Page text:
bar will always return 5, and never 25, because we pop out of bar before getting to the return 25 line.

### A note on typing

Why do we exit using return rather than k the second time within the foo example? It's to do with types. Firstly, we need to think about the type of k. We mentioned that we can throw something into k, and nothing after that call will get run (unless k is run conditionally, like when wrapped in a when). So the return type of k doesn't matter; we can never do anything with the result of running k. Actually, k never compute the continuation argument of return Cont-value of k. We say, therefore, that the type of k is:

k :: a -> Cont r b


Inside Cont r b, because k never computes that continuation, type b which is the parameter type of that continuation can be anything independent of type a. We universally quantify the return type of k. This is possible for the aforementioned reasons, and the reason it's advantageous is that we can do whatever we want with the result of computation inside k. In our above code, we use it as part of a when construct:

when :: Monad m => Bool -> m () -> m ()


As soon as the compiler sees k being used in this when, it infers that we want a () argument type of the continuation taking from the return value of k. The return Cont-value of k has type Cont r (). This argument type b is independent of the argument type a of k. [1]. The return Cont-value of k doesn't use the continuation which is argument of this Cont-value itself, it use the continuation which is argument of return Cont-value of the callCC. So that callCC has return type Cont r String. Because the final expression in inner do-block has type Cont r String, the inner do-block has type Cont r String. There are two possible execution routes: either the condition for the when succeeds, k doesn't use continuation providing by the inner do-block which finally takes the continuation which is argument of return Cont-value of the callCC, k uses directly the continuation which is argument of return Cont-value of the callCC, expressions inside do-block after k will totally not be used, because Haskell is lazy, unused expressions will not be executed. If the condition fails, the when returns return () which use the continuation providing by the inner do-block, so execution passes on.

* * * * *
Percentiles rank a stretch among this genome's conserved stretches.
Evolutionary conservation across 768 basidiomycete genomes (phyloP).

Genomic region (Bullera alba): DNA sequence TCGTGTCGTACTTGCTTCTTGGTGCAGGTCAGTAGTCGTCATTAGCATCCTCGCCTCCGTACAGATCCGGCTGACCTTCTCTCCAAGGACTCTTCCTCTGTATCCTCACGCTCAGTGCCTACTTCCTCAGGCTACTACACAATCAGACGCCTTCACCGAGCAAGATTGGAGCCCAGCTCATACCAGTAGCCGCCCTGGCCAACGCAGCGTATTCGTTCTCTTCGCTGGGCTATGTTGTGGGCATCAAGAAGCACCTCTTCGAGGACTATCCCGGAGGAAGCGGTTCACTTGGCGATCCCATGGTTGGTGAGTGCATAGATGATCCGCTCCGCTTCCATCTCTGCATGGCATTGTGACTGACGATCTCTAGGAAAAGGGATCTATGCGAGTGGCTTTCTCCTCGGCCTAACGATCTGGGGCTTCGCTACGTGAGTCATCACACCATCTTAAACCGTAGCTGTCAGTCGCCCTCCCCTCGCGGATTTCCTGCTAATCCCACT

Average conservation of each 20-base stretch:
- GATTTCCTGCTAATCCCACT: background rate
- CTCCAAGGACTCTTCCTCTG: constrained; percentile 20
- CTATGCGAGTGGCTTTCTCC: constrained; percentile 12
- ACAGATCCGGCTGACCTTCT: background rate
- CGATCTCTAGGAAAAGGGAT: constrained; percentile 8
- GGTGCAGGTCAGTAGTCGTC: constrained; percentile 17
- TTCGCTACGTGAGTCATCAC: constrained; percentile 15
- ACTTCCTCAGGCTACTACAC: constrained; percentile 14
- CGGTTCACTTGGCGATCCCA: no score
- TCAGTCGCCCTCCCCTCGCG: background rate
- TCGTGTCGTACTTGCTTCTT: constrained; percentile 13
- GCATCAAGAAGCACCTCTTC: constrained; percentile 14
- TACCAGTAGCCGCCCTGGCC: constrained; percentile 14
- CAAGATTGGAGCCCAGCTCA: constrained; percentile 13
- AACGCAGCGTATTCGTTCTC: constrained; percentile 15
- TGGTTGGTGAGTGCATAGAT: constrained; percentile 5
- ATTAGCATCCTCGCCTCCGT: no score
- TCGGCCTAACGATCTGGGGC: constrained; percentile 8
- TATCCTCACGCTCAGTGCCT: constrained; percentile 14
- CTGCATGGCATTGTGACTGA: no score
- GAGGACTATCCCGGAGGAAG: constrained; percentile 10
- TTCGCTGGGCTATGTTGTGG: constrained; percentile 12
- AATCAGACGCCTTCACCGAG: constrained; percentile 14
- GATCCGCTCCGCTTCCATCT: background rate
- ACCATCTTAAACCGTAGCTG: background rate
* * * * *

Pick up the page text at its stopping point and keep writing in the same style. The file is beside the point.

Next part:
If you didn't follow any of that, just make sure you use return at the end of a do-block inside a call to callCC, not k.

### The type of callCC

We've deliberately broken a trend here: normally when we've introduced a function, we've given its type straight away, but in this case we haven't. The reason is simple: the type is rather horrendously complex, and it doesn't immediately give insight into what the function does, or how it works. Nevertheless, you should be familiar with it, so now you've hopefully understood the function itself, here's it's type:

callCC :: ((a -> Cont r b) -> Cont r a) -> Cont r a


This seems like a really weird type to begin with, so let's use a contrived example.

callCC $\k -> k 5  You pass a function to callCC. This in turn takes a parameter, k, which is another function. k, as we remarked above, has the type: k :: a -> Cont r b  The entire argument to callCC, then, is a function that takes something of the above type and returns Cont r t, where t is whatever the type of the argument to k was. So, callCC's argument has type: (a -> Cont r b) -> Cont r a  Finally, callCC is therefore a function which takes that argument and returns its result. So the type of callCC is: callCC :: ((a -> Cont r b) -> Cont r a) -> Cont r a  ### The implementation of callCC So far we have looked at the use of callCC and its type. This just leaves its implementation, which is:  callCC f = Cont$ \k -> runCont (f (\a -> Cont $\_ -> k a)) k  This code is far from obvious. However, the amazing fact is that the implementations for callCC f, return n and m >>= f can all be produced automatically from their type signatures - Lennart Augustsson's Djinn [1] is a program that will do this for you. See Phil Gossett's Google tech talk: [2] for background on the theory behind Djinn; and Dan Piponi's article: [3] which uses Djinn in deriving Continuation Passing Style. ## Example: a complicated control structure This example was originally taken from the 'The Continuation monad' section of the All about monads tutorial, used with permission. Example: Using Cont for a complicated control structure {- We use the continuation monad to perform "escapes" from code blocks. This function implements a complicated control structure to process numbers: Input (n) Output List Shown ========= ====== ========== 0-9 n none 10-199 number of digits in (n/2) digits of (n/2) 200-19999 n digits of (n/2) 20000-1999999 (n/2) backwards none >= 2000000 sum of digits of (n/2) digits of (n/2) -} fun :: Int -> String fun n = (runCont id)$ do